Bobby Jindal laid it on the line last week. In the keynote address at the winter meeting of the National Republican Committee, the Louisiana governor told the gathered cognoscenti that the GOP had to “stop being the stupid party.” Three cheers for Jindal. He needs to make sure his peers in Virginia and other states get the message.
A functioning democracy needs viable political parties to keep each other in check and offer alternative visions for the country. The vision offered by the Republican Party in recent years is that immigrants are bad, raising taxes is treasonous, climate change is a fantasy and women don’t get pregnant when they are raped legitimately. It’s the talk of a fringe party, not one that wants to represent a country as large and diverse as this one is.
The Republican Party is hardly a fringe organization, but it has given itself over to a faction whose main purpose seems to be who can out-conservative the other. For example, in 2013, same-sex marriage is mainstream, but too many Republican leaders cringe even to say the words. It’s not a path to political success.
Jindal offered no real specifics, saying mainly that the party’s focus on number crunching in Washington was the wrong strategy. Instead, he told his audience, the party needed to go to “the place where conservatism thrives – in the real world beyond the Washington Beltway.”
It sounds like good advice, as long as the message of intolerance and, well, stupidity, changes. It won’t help to focus the wrong message in a different place. That is not to say that Republicans have to become more liberal – though they could show more affection for centrists of both parties – but that they need to be realistic about the country that this is.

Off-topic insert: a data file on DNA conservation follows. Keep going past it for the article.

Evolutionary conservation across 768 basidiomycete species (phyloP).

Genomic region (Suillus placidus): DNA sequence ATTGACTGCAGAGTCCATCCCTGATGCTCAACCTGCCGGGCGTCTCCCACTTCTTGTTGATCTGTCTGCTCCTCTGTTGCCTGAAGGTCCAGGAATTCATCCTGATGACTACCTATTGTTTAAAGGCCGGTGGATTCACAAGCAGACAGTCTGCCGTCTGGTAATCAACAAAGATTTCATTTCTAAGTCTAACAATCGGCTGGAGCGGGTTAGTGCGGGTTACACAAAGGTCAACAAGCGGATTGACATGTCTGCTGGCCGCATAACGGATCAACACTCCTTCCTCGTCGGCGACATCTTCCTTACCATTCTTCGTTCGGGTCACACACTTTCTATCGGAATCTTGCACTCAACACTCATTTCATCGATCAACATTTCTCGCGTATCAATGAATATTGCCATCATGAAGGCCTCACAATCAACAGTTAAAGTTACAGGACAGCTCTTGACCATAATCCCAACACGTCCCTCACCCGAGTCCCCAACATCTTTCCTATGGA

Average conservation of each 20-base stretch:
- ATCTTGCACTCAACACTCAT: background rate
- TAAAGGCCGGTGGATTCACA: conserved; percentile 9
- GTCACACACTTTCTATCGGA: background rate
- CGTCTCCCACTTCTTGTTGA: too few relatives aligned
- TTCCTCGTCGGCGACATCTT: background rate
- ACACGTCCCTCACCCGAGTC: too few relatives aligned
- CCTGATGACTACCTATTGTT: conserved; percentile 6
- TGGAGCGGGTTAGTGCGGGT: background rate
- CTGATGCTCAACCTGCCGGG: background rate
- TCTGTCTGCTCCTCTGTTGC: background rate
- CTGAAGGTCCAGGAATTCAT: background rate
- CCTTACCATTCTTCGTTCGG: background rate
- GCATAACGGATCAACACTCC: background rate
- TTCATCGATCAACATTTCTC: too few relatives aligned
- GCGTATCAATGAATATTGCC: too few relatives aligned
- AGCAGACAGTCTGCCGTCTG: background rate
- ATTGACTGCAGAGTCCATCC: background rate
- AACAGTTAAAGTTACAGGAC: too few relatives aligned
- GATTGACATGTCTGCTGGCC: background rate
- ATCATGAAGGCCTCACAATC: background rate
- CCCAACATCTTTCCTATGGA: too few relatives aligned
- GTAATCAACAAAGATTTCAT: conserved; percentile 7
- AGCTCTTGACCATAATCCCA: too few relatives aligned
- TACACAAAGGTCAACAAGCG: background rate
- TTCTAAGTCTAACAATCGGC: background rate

Jindal seems to be trying to make the party attractive to more voters, and it’s an important effort. He recognizes that the problem is within the party, not in some exterior place. Not so the Republicans in states such as Virginia, Pennsylvania, Michigan and Ohio – states that are controlled by Republicans but that voted for President Obama in the past two elections. Those Republicans are trying to rig the contests in their states to give them more electoral votes.
It goes like this: In most states, the candidate who gets the most votes wins all of its electoral votes. Some states want to change the rules so that votes are distributed proportionately to the voting totals.
That, in fact, might not be an unfair system, but what is intolerable is that Republicans in these states want to force the issue for no other reason than to improve their chances in a presidential election. It’s not that different from last year’s efforts to diminish minority voter turnout through voter identification laws. That failed. So did Franklin Roosevelt’s attempts to get more favorable Supreme Court rulings by trying to pack the court.
It’s a loser’s strategy or, as one Democratic Virginia state senator called similar pieces of legislation, “sore loser bills.” It’s blaming voters for the party’s inability to connect.
The answer to the Republican Party’s problems lies in Jindal’s honest, if painful, approach, not in cheesy and disreputable efforts to change the rules. Republicans have won these states under these rules in other elections. They should be able to do it again, but they need to do it by looking voters in the eye and offering them something of value, not by insulting their intelligence.